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Norwich Hippodrome Also known as the Grand Opera House, the Hippodrome opened in 1903 and hosted a multitude of famous acts including Laurel & Hardy and the young Archie Leach before he went on to become the more famous Cary Grant

St Giles Street, Norwich, United Kingdom

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The Corn Exchange Exchange Street takes its name from the Corn Exchange developed here in 1828 and redeveloped in 1868. Musicians Niccolo Paganini and Franz Liszt both performed here in the 19th century.

Jarrold's, Exchange Street, Norwich, United Kingdom

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Plains of Norwich The Dutch and Flemish who came to Norwich in the 16th century left their mark on the Norwich landscape and local language. From the Dutch 'plein', the Norwich 'plains' define the squares and open spaces of land, in the midst of the narrow maze of streets. Maddermarket Plain, St Giles' Plain, St Benedict's Plain, St Margaret's Plain and St Andrew's Hall Plain can be found in the Norwich Lanes area.

Expresso, St George's Street, Norwich, United Kingdom

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Reverend Johannes Elison 1581-1639 Johannes (or John) Elison was senior minister of the Dutch congregation in Norwich, which held its services in Dutch in Blackfriars' Hall. For more than 300 years the hall was known as the Dutch Church. Elison and his wife Mary had their portraits painted by Rembrandt in 1634 - they are the only English residents to have been painted by Rembrandt.

Princes Street, Norwich, United Kingdom

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United Reformed Church Originally a Congregational Church the current building, along with the adjoining Church rooms on Redwell St, was designed by well-known Norwich architect Edward Boardman. He was also responsible, amongst other projects, for converting Norwich Castle into a Museum.

Princes Street, Norwich, United Kingdom

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Adrian Parmenter 1589-1663 The first Norwich Office of the Excise was built here in 1643, by Adrian Parmenter. He was a leading Parliamentarian and his home near here was attacked by Royalists in 1648. He was elected Mayor in 1641, but died in 1663 probably of rabies contracted from the bite of a mad fox.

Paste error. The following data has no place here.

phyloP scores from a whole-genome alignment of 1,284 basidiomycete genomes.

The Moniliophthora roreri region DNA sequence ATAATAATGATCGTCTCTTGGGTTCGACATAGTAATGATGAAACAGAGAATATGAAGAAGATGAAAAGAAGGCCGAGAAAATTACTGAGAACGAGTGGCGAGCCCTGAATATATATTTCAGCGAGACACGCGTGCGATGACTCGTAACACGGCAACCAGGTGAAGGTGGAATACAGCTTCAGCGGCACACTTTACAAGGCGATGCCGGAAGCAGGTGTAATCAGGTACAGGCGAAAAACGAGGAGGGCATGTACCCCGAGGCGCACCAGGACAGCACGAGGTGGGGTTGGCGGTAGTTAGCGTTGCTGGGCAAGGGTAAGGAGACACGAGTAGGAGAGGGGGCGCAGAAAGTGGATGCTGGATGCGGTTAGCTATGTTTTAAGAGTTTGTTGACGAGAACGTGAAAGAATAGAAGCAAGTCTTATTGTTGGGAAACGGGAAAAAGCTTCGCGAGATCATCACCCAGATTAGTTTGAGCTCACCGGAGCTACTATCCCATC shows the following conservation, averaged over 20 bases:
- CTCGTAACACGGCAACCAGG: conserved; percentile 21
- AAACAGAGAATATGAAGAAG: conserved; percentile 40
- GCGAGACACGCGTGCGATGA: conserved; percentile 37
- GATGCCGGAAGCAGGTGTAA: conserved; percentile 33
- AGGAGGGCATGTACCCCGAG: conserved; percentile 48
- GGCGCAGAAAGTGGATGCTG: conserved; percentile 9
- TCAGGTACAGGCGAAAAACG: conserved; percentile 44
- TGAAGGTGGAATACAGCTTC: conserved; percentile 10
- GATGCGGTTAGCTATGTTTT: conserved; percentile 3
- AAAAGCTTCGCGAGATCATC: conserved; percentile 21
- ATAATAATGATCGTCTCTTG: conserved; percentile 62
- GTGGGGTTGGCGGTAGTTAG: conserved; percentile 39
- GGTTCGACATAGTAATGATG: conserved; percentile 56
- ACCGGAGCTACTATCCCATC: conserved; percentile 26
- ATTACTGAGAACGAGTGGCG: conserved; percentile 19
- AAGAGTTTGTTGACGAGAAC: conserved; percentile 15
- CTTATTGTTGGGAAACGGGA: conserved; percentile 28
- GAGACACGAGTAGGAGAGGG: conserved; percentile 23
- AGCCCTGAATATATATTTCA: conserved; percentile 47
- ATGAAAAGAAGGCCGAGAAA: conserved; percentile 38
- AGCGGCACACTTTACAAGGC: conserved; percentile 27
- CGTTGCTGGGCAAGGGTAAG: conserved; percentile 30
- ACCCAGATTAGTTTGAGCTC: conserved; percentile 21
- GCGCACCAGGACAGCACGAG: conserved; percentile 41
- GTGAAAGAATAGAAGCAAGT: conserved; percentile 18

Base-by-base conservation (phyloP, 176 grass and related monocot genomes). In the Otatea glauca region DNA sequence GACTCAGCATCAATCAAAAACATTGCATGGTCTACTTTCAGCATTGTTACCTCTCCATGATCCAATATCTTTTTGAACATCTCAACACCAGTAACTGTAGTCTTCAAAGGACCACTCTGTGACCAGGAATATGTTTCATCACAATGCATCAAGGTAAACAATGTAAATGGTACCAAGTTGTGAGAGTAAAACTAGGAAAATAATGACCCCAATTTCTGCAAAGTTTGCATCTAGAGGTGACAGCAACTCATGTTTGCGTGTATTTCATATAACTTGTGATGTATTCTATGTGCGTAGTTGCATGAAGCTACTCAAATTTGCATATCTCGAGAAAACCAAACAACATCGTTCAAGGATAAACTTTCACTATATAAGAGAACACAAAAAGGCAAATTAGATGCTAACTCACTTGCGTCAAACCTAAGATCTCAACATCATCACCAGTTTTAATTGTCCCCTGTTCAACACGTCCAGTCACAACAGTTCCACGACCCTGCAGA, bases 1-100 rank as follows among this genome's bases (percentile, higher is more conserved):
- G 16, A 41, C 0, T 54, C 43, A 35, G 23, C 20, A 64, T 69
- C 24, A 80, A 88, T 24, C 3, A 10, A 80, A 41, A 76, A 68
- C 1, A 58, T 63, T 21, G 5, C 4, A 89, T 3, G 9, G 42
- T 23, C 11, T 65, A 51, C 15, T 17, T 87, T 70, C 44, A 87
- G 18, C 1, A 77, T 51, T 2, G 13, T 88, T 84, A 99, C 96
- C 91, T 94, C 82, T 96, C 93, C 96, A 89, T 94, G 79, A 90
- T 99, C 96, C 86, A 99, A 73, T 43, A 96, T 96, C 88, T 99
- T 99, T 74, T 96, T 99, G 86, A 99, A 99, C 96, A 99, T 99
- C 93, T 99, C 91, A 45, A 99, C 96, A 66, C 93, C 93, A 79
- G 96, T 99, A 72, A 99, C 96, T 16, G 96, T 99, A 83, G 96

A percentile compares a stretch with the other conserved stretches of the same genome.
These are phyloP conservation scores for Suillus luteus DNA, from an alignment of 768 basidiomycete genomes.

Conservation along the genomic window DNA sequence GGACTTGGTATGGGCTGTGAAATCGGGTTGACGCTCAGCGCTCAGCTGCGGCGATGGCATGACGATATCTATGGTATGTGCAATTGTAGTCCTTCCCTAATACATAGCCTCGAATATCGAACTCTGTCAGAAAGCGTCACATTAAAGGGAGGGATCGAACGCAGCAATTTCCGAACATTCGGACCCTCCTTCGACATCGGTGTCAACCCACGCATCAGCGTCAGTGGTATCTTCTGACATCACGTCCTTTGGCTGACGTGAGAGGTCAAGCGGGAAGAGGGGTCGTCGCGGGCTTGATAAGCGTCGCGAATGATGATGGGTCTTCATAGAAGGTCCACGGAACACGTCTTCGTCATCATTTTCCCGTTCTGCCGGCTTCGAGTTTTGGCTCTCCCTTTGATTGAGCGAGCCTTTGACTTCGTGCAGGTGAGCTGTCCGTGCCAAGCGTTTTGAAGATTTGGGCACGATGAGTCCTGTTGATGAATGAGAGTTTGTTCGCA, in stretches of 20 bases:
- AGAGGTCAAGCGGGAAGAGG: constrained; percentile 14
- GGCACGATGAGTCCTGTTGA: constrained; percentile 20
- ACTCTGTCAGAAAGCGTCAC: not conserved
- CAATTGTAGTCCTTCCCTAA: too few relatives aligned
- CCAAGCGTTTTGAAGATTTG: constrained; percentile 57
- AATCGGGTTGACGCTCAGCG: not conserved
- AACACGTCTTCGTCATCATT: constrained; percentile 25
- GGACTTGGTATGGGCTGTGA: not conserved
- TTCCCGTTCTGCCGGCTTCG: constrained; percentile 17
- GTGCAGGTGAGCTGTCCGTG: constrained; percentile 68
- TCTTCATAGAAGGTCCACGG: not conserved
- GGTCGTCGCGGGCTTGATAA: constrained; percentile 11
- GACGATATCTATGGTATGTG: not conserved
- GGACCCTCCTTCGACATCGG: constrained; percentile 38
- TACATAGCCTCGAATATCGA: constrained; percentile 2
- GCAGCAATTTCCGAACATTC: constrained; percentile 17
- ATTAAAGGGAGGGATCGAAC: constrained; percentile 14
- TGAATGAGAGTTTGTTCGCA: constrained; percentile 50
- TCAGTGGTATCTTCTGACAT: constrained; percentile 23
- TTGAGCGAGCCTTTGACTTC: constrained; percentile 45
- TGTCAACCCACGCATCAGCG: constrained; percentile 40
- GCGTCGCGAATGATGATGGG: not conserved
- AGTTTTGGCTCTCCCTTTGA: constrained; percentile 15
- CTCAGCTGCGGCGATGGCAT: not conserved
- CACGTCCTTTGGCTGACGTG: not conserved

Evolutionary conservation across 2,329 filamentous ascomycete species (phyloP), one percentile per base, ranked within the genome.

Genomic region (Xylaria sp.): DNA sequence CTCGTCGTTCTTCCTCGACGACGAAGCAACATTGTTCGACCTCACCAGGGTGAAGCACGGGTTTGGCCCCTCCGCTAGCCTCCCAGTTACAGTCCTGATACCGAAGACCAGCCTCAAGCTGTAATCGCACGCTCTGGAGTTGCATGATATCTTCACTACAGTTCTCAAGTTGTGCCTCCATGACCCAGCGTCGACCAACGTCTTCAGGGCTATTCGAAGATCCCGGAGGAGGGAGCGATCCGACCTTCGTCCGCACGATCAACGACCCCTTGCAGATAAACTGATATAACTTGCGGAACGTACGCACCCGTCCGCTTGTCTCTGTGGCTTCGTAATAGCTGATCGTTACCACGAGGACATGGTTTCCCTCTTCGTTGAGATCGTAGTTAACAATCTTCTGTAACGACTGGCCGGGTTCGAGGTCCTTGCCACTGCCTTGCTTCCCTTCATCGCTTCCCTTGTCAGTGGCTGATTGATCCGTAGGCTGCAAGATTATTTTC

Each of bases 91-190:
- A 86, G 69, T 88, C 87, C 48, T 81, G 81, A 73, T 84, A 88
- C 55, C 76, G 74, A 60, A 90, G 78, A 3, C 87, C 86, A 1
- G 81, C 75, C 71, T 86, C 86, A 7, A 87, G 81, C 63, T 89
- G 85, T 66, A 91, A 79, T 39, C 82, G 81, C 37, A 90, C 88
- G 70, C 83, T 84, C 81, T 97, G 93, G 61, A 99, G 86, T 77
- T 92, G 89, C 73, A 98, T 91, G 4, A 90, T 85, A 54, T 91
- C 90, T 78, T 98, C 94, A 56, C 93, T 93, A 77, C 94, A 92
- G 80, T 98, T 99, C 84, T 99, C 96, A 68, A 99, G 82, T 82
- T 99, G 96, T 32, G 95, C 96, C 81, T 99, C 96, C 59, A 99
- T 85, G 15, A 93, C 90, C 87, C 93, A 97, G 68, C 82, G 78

Timberhill, Norwich, United Kingdom

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George Walpole Earl of Orford 1730-1791 Although at the time considered a rake and an eccentric, he gave generously to public subscriptions for planning improvements made in his time. Formerly known as Hog Hill this street was re-named Orford Hill in his honour.

Orford Hill, Norwich, United Kingdom

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Sir Arthur Michael Samuel 1872-1942 The first Jewish Lord Mayor of Norwich was born in Timberhill. He was a generous benefactor to the city, especially in the wake of the disastrous floods in 1912. Later Conservative MP for Farnham, Secretary for Overseas Trade (1924-1927) and Financial Secretary to the Treasury (1927-1929), he was created 1st Baron Mancroft in 1932, choosing the title in recognition of his strong links to the City.

Red Lion Street, Norwich, United Kingdom

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John Greene Crosse M.D., F.R.C.S., F.R.S The celebrated surgeon of the Norfolk and Norwich Hospital lived here. He published works on physiognomy, early uses of vaccination in Norfolk and the treatment of bladder stones.

Norwich, Norwich, United Kingdom

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Pablo Fanque 1810-1871 Pablo Fanque, real name William Darby, the first black British circus proprietor, was born in Norwich and lived near to this site. He is immortalised in the Beatles song Being for the Benefit of Mr Kite, with the line: 'The Hendersons will all be there, late of Pablo Fanque's fair, what a scene!'

John Lewis department store, All Saints Green, Norwich, United Kingdom

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Anthony de Solempne The first printer in Norwich, Anthony de Solempne was a refugee from Brabant in the Southern Netherlands. He arrived in 1567 and established his business at the sign of the White Dove, later the Edinburgh Arms, Dove Street. Although his productions were mostly in Dutch, Solempne also printed in English and French. He also traded in wine and is thought to have been one of the wealthiest members of the Stranger community in Norwich

Dove Street, Norwich, United Kingdom

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Sarah Glover 1786-1867 The Norwich sol-fa is a music reading system devised by Sarah Glover in the 19th century. This technique utilized the ancient set of syllables do, re, mi, fa, sol, la, ti, which allowed people to sight-read music more easily. Her methods became well known across the county and were later used by the Rev. John Curwen as the basis of his Tonic Sol-fa system. There is a memorial to her in the church.